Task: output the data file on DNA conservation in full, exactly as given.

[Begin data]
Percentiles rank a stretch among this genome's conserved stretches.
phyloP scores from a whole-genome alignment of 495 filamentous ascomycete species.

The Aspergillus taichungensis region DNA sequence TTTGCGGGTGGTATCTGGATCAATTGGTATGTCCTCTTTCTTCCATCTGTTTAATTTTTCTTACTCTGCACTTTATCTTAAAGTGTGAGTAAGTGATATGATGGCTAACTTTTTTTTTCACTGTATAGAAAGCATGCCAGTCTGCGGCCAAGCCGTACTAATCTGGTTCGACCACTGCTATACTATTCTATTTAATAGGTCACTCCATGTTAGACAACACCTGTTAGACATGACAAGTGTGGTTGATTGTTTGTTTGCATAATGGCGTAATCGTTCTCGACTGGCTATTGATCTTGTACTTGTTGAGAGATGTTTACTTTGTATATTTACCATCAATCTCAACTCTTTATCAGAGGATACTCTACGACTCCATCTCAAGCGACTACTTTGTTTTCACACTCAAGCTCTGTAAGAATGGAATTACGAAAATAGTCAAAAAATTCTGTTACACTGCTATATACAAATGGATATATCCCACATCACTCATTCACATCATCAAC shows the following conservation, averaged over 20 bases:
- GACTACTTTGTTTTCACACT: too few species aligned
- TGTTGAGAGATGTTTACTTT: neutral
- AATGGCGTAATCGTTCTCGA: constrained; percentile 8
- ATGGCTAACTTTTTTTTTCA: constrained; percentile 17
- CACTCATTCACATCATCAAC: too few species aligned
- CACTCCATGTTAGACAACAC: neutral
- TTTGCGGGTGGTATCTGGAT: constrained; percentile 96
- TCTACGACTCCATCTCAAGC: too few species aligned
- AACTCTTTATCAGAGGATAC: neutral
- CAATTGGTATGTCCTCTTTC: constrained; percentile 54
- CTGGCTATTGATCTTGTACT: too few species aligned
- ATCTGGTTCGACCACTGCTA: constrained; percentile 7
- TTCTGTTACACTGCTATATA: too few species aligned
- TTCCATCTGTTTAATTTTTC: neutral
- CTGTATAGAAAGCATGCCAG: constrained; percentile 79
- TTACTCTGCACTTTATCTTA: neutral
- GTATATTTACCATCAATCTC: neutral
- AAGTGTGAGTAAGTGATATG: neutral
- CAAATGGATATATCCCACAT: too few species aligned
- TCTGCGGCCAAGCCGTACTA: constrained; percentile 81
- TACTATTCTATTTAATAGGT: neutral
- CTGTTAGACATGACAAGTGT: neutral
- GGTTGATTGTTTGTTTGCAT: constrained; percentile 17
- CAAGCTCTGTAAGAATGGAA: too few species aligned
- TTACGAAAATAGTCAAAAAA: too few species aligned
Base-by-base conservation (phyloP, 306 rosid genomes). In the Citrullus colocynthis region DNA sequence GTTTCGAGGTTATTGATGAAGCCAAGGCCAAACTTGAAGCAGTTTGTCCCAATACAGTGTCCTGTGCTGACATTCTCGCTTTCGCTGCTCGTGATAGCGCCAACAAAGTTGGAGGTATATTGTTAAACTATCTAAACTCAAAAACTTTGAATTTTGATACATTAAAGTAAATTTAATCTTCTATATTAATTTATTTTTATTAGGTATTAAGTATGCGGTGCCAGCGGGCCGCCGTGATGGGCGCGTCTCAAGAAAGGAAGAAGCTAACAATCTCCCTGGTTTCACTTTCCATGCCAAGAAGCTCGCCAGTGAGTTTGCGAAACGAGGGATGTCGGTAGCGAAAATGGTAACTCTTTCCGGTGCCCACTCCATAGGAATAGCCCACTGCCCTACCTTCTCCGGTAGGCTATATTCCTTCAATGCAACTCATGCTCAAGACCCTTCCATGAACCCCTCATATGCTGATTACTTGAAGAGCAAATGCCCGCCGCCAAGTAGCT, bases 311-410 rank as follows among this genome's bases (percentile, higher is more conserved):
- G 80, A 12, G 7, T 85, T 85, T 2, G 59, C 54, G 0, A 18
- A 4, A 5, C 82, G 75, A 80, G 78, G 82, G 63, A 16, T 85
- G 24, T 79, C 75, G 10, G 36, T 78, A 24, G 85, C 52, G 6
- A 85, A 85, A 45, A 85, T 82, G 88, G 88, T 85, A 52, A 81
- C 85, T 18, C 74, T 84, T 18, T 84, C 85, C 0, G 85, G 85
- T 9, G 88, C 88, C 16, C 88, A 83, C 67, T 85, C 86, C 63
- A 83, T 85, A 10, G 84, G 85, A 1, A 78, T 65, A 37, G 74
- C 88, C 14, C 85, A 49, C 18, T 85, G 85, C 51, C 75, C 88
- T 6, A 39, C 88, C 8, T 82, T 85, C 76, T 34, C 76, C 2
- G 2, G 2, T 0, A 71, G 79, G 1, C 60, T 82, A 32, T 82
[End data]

Percentiles rank a stretch among this genome's conserved stretches.
phyloP scores from a whole-genome alignment of 495 filamentous ascomycete species.

The Aspergillus taichungensis region DNA sequence TTTGCGGGTGGTATCTGGATCAATTGGTATGTCCTCTTTCTTCCATCTGTTTAATTTTTCTTACTCTGCACTTTATCTTAAAGTGTGAGTAAGTGATATGATGGCTAACTTTTTTTTTCACTGTATAGAAAGCATGCCAGTCTGCGGCCAAGCCGTACTAATCTGGTTCGACCACTGCTATACTATTCTATTTAATAGGTCACTCCATGTTAGACAACACCTGTTAGACATGACAAGTGTGGTTGATTGTTTGTTTGCATAATGGCGTAATCGTTCTCGACTGGCTATTGATCTTGTACTTGTTGAGAGATGTTTACTTTGTATATTTACCATCAATCTCAACTCTTTATCAGAGGATACTCTACGACTCCATCTCAAGCGACTACTTTGTTTTCACACTCAAGCTCTGTAAGAATGGAATTACGAAAATAGTCAAAAAATTCTGTTACACTGCTATATACAAATGGATATATCCCACATCACTCATTCACATCATCAAC shows the following conservation, averaged over 20 bases:
- GACTACTTTGTTTTCACACT: too few species aligned
- TGTTGAGAGATGTTTACTTT: neutral
- AATGGCGTAATCGTTCTCGA: constrained; percentile 8
- ATGGCTAACTTTTTTTTTCA: constrained; percentile 17
- CACTCATTCACATCATCAAC: too few species aligned
- CACTCCATGTTAGACAACAC: neutral
- TTTGCGGGTGGTATCTGGAT: constrained; percentile 96
- TCTACGACTCCATCTCAAGC: too few species aligned
- AACTCTTTATCAGAGGATAC: neutral
- CAATTGGTATGTCCTCTTTC: constrained; percentile 54
- CTGGCTATTGATCTTGTACT: too few species aligned
- ATCTGGTTCGACCACTGCTA: constrained; percentile 7
- TTCTGTTACACTGCTATATA: too few species aligned
- TTCCATCTGTTTAATTTTTC: neutral
- CTGTATAGAAAGCATGCCAG: constrained; percentile 79
- TTACTCTGCACTTTATCTTA: neutral
- GTATATTTACCATCAATCTC: neutral
- AAGTGTGAGTAAGTGATATG: neutral
- CAAATGGATATATCCCACAT: too few species aligned
- TCTGCGGCCAAGCCGTACTA: constrained; percentile 81
- TACTATTCTATTTAATAGGT: neutral
- CTGTTAGACATGACAAGTGT: neutral
- GGTTGATTGTTTGTTTGCAT: constrained; percentile 17
- CAAGCTCTGTAAGAATGGAA: too few species aligned
- TTACGAAAATAGTCAAAAAA: too few species aligned
Base-by-base conservation (phyloP, 306 rosid genomes). In the Citrullus colocynthis region DNA sequence GTTTCGAGGTTATTGATGAAGCCAAGGCCAAACTTGAAGCAGTTTGTCCCAATACAGTGTCCTGTGCTGACATTCTCGCTTTCGCTGCTCGTGATAGCGCCAACAAAGTTGGAGGTATATTGTTAAACTATCTAAACTCAAAAACTTTGAATTTTGATACATTAAAGTAAATTTAATCTTCTATATTAATTTATTTTTATTAGGTATTAAGTATGCGGTGCCAGCGGGCCGCCGTGATGGGCGCGTCTCAAGAAAGGAAGAAGCTAACAATCTCCCTGGTTTCACTTTCCATGCCAAGAAGCTCGCCAGTGAGTTTGCGAAACGAGGGATGTCGGTAGCGAAAATGGTAACTCTTTCCGGTGCCCACTCCATAGGAATAGCCCACTGCCCTACCTTCTCCGGTAGGCTATATTCCTTCAATGCAACTCATGCTCAAGACCCTTCCATGAACCCCTCATATGCTGATTACTTGAAGAGCAAATGCCCGCCGCCAAGTAGCT, bases 311-410 rank as follows among this genome's bases (percentile, higher is more conserved):
- G 80, A 12, G 7, T 85, T 85, T 2, G 59, C 54, G 0, A 18
- A 4, A 5, C 82, G 75, A 80, G 78, G 82, G 63, A 16, T 85
- G 24, T 79, C 75, G 10, G 36, T 78, A 24, G 85, C 52, G 6
- A 85, A 85, A 45, A 85, T 82, G 88, G 88, T 85, A 52, A 81
- C 85, T 18, C 74, T 84, T 18, T 84, C 85, C 0, G 85, G 85
- T 9, G 88, C 88, C 16, C 88, A 83, C 67, T 85, C 86, C 63
- A 83, T 85, A 10, G 84, G 85, A 1, A 78, T 65, A 37, G 74
- C 88, C 14, C 85, A 49, C 18, T 85, G 85, C 51, C 75, C 88
- T 6, A 39, C 88, C 8, T 82, T 85, C 76, T 34, C 76, C 2
- G 2, G 2, T 0, A 71, G 79, G 1, C 60, T 82, A 32, T 82